From the Editor: Open letter to veterinarians on state of industry, transparency red flags

This letter went out in an email earlier today to about 200 people. I have made a few tweaks and am now publishing it for full distribution. Please circulate widely.

Dear All,

The announcement by MSPCA-Angell in Boston two weeks ago that the hospital was cutting back its emergency services, which I wrote about for The Canine Review, prompted me to try to engage the AVMA (American Veterinary Medical Association)’s chief economist, Matthew Salois, PhD 📊 Salois, in a wide-ranging discussion about issues facing the veterinary profession. After speaking with Angell’s director of emergency services Dr. Margaret Whalen (you’ll be able to read more in the upcoming story — the story in which I had hoped to get Dr. Salois’s input), I felt that these issues deserved more than “business as usual” which is why I refused the AVMA (American Veterinary Medical Association)‘s request to reduce them to what I felt would have been an inappropriate context and oversimplification: via email journalism with press aides. The only right way to “spin” these issues is by engaging in them openly and thoughtfully.

I also learned that Angell had been the only major emergency hospital in the area that had not taken this step already, so they had admirably persevered even as others reduced hours or closed, thereby increasing the hospital’s caseload even more. No veterinary practice seems to be immune, not even a world-renowned non-profit teaching hospital in a major city.

In my capacity as a reporter, there’s an obligation to elevate the conversation, steer it into a broader context, and engage readers. My efforts to engage the AVMA (American Veterinary Medical Association) have resulted in the association shunting me off to its PR flacks for an email interview.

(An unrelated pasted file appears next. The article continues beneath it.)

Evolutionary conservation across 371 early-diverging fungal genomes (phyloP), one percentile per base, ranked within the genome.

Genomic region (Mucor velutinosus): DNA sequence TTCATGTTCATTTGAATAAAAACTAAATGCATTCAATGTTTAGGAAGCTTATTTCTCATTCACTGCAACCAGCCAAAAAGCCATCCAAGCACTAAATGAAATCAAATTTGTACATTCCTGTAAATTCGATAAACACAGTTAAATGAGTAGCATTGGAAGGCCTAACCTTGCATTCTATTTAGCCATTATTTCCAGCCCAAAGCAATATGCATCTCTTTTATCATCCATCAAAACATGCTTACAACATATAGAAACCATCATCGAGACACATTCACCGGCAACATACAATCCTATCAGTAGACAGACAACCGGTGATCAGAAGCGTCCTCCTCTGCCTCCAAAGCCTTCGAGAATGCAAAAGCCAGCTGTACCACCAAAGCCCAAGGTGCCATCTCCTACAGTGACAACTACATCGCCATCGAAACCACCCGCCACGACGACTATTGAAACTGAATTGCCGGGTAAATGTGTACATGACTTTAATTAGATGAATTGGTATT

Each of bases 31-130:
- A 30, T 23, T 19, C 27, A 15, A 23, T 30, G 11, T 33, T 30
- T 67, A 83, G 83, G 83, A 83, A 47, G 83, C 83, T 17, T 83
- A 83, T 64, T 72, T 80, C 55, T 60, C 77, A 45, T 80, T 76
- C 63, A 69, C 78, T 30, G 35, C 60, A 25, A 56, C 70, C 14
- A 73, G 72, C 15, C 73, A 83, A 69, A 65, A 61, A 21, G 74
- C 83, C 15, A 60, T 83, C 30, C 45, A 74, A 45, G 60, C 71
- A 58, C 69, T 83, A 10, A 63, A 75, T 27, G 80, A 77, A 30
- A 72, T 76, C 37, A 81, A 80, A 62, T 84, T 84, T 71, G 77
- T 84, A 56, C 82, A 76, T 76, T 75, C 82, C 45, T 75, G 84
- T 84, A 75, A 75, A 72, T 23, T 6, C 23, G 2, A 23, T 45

That probably does not surprise many of you, given that the AVMA operates the way a lot of large bureaucracies operate. However, it struck me that the conversations taking place about staffing shortages, student debt outpacing inflation, burnout, depression… all need to stop happening on a closed Veterinary Information Network message board, largely because those discussions exclude veterinary support staff, industry leaders, policymakers, regulators, and clients.

Does anyone reading this really think it makes sense to hold any discussion about the state of the industry and the way forward without engaging veterinary support staff? And what about the leaders of startups? Should they all be totally excluded? Is that a practical way forward?

The AVMA’s chief economist – the individual ostensibly tasked with coming up with the way forward – is either unwilling or unable to engage in an open discussion with an industry reporter. Why would someone with so much responsibility working on matters of such consequence not want to discuss these issues directly with an industry reporter?

For you and for your profession – this is not about the press and it’s not about me – I want to encourage you to insist that these discussions start occurring in public forums and that the AVMA’s leaders actively engage more people, particularly veterinary support staff like the technician I spoke with yesterday who used the word “demoralized” when describing the mood. And I want to suggest that you call for – insist to the AVMA – on more direct engagement with trade reporters beyond VIN News, whose reporters are required to operate under a quote approval policy whereas organizations like this entity and the NYT prohibit this practice (see here for the best explanation of the problems with quote approval).

All of us accept that accountability and transparency are indicators of institutional health; we use transparency in the study of international relations to evaluate the overall health of countries. Strong, independent reporting facilitates accountability; so I hope you encourage the AVMA’s leaders to make themselves available to reporters when we ask them about these most important challenges, especially because, as it turns out, this stuff isn’t about them – – it’s about all of you.

Meantime, if you have insights or suggestions on how I might cover these issues, I would welcome hearing from you.




Founder and Executive Editor

The Canine Review